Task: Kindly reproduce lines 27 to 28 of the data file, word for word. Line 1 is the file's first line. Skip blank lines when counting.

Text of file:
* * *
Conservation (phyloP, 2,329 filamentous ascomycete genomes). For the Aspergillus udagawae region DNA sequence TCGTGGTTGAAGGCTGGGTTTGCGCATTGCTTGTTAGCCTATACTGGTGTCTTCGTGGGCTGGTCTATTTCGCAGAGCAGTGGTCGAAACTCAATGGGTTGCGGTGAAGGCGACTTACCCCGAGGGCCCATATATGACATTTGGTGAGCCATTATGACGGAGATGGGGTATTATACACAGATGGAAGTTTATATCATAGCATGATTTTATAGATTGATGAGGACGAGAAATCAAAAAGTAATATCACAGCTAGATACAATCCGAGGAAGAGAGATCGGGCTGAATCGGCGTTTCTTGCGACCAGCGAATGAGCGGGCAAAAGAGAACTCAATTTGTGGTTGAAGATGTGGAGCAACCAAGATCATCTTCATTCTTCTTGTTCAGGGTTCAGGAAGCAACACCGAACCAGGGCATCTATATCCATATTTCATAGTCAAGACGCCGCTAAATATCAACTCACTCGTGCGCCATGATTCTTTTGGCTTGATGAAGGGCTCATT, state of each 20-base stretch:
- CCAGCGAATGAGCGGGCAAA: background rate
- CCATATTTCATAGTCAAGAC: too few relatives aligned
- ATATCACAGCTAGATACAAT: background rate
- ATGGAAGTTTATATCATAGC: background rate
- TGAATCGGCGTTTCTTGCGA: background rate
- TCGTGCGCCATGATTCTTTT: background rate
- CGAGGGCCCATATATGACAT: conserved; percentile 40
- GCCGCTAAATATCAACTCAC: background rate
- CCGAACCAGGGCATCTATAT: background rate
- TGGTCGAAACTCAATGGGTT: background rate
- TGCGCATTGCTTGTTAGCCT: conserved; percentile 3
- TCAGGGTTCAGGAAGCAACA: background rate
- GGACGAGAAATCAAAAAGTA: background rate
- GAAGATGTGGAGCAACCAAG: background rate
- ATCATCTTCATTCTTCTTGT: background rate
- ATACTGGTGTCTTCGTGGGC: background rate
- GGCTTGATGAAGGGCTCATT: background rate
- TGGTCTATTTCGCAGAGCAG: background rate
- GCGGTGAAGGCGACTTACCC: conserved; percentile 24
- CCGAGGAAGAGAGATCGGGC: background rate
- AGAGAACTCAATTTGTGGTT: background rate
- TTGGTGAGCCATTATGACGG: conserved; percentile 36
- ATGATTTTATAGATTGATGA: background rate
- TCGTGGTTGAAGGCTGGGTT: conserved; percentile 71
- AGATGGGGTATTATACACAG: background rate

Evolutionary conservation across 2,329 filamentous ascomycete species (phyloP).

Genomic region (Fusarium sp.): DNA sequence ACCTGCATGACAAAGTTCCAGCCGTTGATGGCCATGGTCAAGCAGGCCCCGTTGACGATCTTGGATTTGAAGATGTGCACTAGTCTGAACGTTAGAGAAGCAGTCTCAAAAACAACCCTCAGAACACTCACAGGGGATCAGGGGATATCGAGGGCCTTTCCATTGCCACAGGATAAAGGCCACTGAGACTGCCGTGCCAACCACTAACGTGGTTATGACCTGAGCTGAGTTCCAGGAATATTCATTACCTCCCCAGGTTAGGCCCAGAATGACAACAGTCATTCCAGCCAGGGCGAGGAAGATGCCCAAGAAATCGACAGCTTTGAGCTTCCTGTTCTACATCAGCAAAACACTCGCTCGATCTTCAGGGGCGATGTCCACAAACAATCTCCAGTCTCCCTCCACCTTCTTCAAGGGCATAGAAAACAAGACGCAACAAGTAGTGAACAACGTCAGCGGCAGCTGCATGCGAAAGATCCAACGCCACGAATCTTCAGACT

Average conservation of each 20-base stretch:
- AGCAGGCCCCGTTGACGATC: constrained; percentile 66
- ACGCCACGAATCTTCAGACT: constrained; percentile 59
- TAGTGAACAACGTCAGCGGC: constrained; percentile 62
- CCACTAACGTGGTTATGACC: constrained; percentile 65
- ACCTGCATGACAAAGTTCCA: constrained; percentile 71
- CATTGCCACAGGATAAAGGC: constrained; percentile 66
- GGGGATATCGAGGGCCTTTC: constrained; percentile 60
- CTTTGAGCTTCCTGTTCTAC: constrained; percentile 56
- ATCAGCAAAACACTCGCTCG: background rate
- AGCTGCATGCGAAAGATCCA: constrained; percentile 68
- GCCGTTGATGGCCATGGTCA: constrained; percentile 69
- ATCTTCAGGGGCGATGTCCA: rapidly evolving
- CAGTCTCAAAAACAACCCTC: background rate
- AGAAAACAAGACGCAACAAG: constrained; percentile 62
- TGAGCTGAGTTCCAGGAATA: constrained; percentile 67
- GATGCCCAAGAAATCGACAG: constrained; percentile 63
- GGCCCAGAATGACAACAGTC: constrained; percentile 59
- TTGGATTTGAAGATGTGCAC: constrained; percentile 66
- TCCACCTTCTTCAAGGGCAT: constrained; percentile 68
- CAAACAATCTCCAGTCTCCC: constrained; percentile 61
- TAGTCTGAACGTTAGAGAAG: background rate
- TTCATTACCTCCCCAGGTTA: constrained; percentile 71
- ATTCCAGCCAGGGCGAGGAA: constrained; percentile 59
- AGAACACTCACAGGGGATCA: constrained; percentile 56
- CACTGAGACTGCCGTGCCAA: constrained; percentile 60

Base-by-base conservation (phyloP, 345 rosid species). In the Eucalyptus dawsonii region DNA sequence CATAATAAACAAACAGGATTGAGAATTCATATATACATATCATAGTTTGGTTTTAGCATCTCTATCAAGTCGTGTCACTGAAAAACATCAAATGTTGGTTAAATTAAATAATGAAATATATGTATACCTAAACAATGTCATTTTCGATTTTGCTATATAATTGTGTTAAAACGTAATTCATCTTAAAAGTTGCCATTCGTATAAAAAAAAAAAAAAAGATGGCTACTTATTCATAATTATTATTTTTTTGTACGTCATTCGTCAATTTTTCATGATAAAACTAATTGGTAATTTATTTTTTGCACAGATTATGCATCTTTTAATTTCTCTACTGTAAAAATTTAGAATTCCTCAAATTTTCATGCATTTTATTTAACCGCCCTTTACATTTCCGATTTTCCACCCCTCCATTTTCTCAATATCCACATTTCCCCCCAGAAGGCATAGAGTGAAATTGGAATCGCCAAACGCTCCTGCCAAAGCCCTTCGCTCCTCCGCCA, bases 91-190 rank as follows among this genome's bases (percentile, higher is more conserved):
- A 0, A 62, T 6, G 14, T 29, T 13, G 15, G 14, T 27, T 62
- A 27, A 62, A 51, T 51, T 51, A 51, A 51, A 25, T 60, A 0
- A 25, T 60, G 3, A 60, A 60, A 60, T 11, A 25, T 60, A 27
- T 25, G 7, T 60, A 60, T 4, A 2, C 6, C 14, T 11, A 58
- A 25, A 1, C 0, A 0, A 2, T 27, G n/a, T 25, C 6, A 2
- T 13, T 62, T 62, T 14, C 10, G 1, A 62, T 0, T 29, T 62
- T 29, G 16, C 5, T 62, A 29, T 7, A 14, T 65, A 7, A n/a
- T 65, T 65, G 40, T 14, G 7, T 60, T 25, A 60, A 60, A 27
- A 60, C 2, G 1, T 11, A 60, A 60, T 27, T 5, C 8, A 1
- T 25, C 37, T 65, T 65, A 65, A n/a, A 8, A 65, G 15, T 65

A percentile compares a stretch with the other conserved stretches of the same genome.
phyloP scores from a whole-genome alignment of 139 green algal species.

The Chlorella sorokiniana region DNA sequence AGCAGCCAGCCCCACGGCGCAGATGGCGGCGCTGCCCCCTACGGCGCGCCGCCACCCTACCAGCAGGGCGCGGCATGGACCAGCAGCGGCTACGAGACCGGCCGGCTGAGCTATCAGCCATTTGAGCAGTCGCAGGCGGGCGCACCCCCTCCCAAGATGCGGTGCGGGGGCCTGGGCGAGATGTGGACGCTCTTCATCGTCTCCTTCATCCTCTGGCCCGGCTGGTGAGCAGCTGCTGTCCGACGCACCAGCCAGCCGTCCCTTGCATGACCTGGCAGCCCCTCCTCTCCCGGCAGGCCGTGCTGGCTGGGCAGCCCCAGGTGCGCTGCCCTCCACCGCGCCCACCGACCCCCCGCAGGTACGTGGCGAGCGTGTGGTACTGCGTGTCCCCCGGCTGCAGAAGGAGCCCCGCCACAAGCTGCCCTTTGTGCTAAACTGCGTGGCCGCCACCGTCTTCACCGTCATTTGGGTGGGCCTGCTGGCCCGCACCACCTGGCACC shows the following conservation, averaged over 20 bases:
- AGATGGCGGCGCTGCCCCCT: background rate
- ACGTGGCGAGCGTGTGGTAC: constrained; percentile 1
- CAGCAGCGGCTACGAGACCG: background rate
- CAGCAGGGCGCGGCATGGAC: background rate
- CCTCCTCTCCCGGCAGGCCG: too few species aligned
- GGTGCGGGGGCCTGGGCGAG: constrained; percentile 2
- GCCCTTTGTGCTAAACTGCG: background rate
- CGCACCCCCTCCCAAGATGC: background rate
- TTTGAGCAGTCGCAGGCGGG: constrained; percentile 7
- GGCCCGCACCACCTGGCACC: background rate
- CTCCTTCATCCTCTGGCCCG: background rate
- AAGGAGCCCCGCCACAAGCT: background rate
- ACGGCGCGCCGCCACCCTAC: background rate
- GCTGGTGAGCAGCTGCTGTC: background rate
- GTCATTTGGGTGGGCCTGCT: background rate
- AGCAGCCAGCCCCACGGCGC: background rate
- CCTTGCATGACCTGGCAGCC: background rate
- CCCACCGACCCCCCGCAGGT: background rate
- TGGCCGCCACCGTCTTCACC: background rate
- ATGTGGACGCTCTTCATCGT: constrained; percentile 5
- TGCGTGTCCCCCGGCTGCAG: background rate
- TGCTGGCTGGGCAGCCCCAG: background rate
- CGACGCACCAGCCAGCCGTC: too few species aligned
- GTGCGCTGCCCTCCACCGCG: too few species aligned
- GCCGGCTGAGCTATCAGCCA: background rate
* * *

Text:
Evolutionary conservation across 2,329 filamentous ascomycete species (phyloP).

Genomic region (Fusarium sp.): DNA sequence ACCTGCATGACAAAGTTCCAGCCGTTGATGGCCATGGTCAAGCAGGCCCCGTTGACGATCTTGGATTTGAAGATGTGCACTAGTCTGAACGTTAGAGAAGCAGTCTCAAAAACAACCCTCAGAACACTCACAGGGGATCAGGGGATATCGAGGGCCTTTCCATTGCCACAGGATAAAGGCCACTGAGACTGCCGTGCCAACCACTAACGTGGTTATGACCTGAGCTGAGTTCCAGGAATATTCATTACCTCCCCAGGTTAGGCCCAGAATGACAACAGTCATTCCAGCCAGGGCGAGGAAGATGCCCAAGAAATCGACAGCTTTGAGCTTCCTGTTCTACATCAGCAAAACACTCGCTCGATCTTCAGGGGCGATGTCCACAAACAATCTCCAGTCTCCCTCCACCTTCTTCAAGGGCATAGAAAACAAGACGCAACAAGTAGTGAACAACGTCAGCGGCAGCTGCATGCGAAAGATCCAACGCCACGAATCTTCAGACT